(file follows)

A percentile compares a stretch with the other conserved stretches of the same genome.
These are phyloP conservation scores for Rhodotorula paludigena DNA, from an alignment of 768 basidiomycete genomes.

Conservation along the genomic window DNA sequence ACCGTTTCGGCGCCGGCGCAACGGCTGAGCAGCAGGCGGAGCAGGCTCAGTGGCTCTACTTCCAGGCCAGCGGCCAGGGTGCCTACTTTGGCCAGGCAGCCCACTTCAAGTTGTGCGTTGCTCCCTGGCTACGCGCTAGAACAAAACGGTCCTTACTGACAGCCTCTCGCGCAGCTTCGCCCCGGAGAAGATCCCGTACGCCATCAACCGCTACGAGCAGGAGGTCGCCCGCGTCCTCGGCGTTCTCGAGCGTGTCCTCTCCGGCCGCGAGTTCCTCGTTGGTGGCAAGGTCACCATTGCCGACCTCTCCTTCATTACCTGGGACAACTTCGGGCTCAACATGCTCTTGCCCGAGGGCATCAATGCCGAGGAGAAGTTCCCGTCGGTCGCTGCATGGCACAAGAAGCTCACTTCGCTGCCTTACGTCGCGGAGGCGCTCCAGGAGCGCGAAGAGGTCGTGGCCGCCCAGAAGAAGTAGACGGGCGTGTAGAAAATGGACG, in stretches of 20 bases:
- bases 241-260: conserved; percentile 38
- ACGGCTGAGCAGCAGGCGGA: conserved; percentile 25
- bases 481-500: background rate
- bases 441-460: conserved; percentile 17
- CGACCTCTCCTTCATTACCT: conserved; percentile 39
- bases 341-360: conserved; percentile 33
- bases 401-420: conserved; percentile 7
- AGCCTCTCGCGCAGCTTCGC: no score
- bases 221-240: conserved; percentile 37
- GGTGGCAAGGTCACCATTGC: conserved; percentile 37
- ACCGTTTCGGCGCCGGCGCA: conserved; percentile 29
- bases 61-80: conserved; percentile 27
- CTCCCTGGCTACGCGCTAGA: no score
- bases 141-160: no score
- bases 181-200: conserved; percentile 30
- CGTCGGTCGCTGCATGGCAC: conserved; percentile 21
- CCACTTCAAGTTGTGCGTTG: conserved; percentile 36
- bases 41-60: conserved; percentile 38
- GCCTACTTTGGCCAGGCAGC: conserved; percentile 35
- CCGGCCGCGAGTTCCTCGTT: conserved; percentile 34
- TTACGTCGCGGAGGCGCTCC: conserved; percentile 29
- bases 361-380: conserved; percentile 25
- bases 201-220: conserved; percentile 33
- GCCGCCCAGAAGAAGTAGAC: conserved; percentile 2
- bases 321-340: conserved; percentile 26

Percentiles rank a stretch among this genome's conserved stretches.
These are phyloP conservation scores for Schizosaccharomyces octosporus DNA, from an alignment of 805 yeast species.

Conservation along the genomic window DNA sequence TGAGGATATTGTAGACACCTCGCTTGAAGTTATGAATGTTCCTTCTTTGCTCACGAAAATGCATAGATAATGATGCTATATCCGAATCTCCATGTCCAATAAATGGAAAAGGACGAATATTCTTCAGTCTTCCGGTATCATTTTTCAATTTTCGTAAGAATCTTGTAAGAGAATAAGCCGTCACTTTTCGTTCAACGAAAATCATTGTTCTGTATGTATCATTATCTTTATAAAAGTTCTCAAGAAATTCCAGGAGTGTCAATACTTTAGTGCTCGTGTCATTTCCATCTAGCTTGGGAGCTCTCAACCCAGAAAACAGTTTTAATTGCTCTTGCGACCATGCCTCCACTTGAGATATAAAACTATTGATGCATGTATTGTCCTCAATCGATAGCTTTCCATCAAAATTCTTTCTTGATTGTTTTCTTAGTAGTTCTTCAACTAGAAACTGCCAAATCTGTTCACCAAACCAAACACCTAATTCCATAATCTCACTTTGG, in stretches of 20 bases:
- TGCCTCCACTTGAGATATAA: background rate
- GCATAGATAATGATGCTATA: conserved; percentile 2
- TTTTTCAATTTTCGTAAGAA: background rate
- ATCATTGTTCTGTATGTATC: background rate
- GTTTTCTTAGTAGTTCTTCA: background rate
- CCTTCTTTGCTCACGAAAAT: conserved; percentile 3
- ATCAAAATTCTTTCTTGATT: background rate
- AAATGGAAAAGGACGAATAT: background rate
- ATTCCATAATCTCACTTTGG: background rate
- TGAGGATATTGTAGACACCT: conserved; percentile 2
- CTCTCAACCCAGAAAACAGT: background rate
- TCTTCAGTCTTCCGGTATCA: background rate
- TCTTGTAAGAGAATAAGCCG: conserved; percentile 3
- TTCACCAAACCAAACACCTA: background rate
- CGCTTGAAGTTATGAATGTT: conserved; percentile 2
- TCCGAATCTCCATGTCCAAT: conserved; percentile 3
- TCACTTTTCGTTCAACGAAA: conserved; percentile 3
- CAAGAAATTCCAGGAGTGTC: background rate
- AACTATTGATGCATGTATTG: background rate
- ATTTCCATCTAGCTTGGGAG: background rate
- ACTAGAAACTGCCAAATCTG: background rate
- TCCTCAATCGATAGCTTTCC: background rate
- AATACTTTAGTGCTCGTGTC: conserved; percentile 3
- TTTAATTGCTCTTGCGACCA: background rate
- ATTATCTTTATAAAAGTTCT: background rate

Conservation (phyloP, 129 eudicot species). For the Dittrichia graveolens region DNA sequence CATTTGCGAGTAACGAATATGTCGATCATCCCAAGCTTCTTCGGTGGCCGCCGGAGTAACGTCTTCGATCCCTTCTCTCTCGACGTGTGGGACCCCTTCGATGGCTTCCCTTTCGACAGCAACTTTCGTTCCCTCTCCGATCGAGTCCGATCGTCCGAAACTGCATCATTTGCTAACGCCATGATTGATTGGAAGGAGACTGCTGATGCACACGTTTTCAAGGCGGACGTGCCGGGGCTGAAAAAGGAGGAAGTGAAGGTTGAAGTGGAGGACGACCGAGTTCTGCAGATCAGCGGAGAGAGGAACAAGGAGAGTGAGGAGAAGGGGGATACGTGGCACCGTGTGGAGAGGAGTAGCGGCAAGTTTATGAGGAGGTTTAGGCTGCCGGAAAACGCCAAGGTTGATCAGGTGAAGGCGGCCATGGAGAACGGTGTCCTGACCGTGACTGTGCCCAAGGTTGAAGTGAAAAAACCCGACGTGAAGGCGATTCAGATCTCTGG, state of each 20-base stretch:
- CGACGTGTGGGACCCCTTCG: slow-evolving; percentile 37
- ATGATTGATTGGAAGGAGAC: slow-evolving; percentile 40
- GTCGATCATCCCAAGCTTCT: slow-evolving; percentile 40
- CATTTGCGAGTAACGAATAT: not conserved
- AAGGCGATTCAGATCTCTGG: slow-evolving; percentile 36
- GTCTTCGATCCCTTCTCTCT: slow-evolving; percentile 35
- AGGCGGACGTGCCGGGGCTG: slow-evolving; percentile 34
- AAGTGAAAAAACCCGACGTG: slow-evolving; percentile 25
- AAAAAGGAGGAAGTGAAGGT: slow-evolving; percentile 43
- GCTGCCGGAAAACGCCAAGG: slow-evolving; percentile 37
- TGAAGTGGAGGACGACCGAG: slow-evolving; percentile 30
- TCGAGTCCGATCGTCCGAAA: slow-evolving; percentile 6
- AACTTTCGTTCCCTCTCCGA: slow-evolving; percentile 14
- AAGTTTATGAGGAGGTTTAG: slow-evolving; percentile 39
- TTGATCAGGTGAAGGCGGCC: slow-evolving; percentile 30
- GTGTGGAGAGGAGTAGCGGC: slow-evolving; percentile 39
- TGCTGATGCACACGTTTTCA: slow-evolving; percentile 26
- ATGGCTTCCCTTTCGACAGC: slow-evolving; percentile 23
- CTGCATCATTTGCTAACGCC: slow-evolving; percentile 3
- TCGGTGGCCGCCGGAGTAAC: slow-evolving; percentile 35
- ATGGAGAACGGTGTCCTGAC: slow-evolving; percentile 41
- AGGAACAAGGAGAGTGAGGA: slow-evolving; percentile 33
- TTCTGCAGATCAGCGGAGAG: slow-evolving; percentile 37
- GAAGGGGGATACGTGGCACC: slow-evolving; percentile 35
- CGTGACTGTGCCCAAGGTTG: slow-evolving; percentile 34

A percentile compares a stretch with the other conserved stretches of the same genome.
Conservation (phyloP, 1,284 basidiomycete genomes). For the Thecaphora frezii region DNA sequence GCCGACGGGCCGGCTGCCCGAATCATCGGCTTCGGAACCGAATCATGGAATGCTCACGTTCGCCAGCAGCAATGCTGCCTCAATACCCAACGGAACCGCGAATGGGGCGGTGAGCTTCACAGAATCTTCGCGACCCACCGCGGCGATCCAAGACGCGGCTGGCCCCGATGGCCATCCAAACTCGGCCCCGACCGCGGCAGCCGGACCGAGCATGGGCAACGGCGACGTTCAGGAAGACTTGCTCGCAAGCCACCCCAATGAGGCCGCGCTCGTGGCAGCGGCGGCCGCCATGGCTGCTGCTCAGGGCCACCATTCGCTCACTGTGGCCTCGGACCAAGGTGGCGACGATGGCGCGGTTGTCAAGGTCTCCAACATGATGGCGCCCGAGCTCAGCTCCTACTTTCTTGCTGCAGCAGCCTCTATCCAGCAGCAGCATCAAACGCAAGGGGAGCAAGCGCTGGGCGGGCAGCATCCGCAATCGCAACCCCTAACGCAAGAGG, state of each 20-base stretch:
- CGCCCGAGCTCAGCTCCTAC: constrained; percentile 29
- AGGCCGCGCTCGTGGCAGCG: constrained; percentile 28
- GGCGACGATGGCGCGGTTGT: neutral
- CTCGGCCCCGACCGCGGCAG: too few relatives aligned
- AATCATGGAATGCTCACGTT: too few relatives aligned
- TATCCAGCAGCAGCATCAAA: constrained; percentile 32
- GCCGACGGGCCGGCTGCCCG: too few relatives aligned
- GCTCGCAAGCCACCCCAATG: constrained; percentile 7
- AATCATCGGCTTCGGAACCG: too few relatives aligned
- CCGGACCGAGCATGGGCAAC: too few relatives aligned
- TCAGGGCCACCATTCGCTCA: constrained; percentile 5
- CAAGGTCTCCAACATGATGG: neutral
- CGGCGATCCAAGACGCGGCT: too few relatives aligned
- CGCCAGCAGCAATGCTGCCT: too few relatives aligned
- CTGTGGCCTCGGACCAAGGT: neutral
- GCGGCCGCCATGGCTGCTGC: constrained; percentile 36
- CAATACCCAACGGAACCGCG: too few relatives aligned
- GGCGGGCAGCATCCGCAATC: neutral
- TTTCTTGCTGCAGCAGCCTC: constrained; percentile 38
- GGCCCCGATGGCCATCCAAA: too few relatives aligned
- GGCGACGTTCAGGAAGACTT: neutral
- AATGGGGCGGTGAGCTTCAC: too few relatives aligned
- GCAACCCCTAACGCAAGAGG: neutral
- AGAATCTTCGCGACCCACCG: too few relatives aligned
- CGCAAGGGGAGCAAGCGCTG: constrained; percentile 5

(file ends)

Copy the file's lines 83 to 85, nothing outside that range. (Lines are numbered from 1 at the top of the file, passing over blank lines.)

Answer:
A percentile compares a stretch with the other conserved stretches of the same genome.
Conservation (phyloP, 1,284 basidiomycete genomes). For the Thecaphora frezii region DNA sequence GCCGACGGGCCGGCTGCCCGAATCATCGGCTTCGGAACCGAATCATGGAATGCTCACGTTCGCCAGCAGCAATGCTGCCTCAATACCCAACGGAACCGCGAATGGGGCGGTGAGCTTCACAGAATCTTCGCGACCCACCGCGGCGATCCAAGACGCGGCTGGCCCCGATGGCCATCCAAACTCGGCCCCGACCGCGGCAGCCGGACCGAGCATGGGCAACGGCGACGTTCAGGAAGACTTGCTCGCAAGCCACCCCAATGAGGCCGCGCTCGTGGCAGCGGCGGCCGCCATGGCTGCTGCTCAGGGCCACCATTCGCTCACTGTGGCCTCGGACCAAGGTGGCGACGATGGCGCGGTTGTCAAGGTCTCCAACATGATGGCGCCCGAGCTCAGCTCCTACTTTCTTGCTGCAGCAGCCTCTATCCAGCAGCAGCATCAAACGCAAGGGGAGCAAGCGCTGGGCGGGCAGCATCCGCAATCGCAACCCCTAACGCAAGAGG, state of each 20-base stretch:
- CGCCCGAGCTCAGCTCCTAC: constrained; percentile 29